Indeed cryptographic algorithms are broken after 10-30 years on average (one exception: RSA), because of new mathematical discoveries (not even because of computing power increases). To have a currency, an electoral system or any other critical system depend on cryptography is stupid.

This is why electronic voting imposes to discard the vote secrecy. Yes this is big deal. But it is acceptable for some purposes, such as a direct democracy.

3) Debate. How would debate happen?

There is no need to hold a centralized debate, people could just go to forums / facebook / etc. I would still hold one though.

However there would be a lot to say about the executive process, amendments, popular initiatives, etc. While the executive process likely has to remain centralized, maybe we can have a greater transparency and openness (a random citizen could submit a project, gain crowd support, and then enjoy the executive machine for a few months to fuel a proper redaction after consulting all stakeholders and taking into account the many technicalities).

jean wrote:The goal is to promote direct democracy in an international level by using the android technology.

A global democracy would be a horrible thing, much frustrating for all of us. Believe me the result would be very far from the liberal values that most westerners hold, we could soon end up with a right to beat adultery women and such. The world is a weird place.
Kolzene wrote:I think that it has nothing to do with Technocracy. Such discussions should be in the Democracy forum. Now if you want to discuss how this might relate to Technocracy in some way, then we can proceed.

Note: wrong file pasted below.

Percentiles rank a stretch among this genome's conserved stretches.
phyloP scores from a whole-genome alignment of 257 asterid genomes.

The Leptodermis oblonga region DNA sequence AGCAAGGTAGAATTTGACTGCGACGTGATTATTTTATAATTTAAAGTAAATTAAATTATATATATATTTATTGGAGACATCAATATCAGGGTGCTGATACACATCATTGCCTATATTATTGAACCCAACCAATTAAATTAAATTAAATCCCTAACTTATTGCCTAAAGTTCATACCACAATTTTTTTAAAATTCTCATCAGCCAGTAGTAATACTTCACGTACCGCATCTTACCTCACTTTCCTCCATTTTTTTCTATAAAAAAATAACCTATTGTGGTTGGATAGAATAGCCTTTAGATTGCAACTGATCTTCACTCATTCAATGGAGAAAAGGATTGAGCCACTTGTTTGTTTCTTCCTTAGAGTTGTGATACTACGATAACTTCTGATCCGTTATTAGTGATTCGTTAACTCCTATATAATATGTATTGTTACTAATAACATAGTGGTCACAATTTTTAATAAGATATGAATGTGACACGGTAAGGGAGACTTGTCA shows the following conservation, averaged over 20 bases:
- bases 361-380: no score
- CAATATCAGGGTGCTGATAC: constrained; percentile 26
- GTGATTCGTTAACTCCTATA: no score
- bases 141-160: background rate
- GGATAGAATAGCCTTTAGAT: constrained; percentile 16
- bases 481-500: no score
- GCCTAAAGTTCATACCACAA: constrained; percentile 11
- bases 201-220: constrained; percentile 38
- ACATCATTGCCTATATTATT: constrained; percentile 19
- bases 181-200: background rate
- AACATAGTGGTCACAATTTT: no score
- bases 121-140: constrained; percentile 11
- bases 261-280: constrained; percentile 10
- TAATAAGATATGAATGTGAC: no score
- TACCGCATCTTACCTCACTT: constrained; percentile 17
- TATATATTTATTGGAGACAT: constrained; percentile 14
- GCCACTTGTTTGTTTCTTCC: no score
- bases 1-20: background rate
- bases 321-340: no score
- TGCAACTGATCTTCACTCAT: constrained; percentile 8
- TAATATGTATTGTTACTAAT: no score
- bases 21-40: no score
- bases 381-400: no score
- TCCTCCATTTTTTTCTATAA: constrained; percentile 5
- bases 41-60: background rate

Maybe both can be interesting?
Kolzene wrote:Didn't say they couldn't be, just that there's a reason why we have different forums for different topics, and this topic doesn't belong here. Too many people have been using this forum as some kind of generic technology forum, which there already is one. This one is talking about technocracy and democracy, so it would stand to reason that it would belong in the democracy forum.

In fact, i'am not familiar with technocracy ideas and i was thinking, i was on the subject. I will open a new thread in democracy forum.
newguy wrote:This seems appropriate since it is not feasible to have the entire population of a country in one place to discuss these subjects and vote.

I'm not sure this is the reason we don't have direct democracy. We're not "all in one place" when we listen to candidates, watch TV ads, and vote on election day -- but we still manage to vote on the same ballots on the same day, and on the basis of similar access to information.

I think the reason we don't have direct democracy is that the powerful have long suspected that direct democracy would run against their socioeconomic interests.

Recall the Federalist Papers, e.g., early debates in the US about how to structure the of House of Representatives.

As to the wonders of technology -- many of us are already critical of the use of "electronic voting machines" in the US. Doesn't it seem there is more opportunity to manipulate the process this way?
You mean like Twitter?

Many of Obama an other major politicians' blunders in recent years can be attributed to the over-reliance on "new" media.

First, a mob, especially an internet one is not a rational democratic majority.

Second, some decisions require extensive contemplation, experience and knowledge, direct democracy where most or all important issues are voted online by the populace would likely make us all want fascism back in a few years.[…]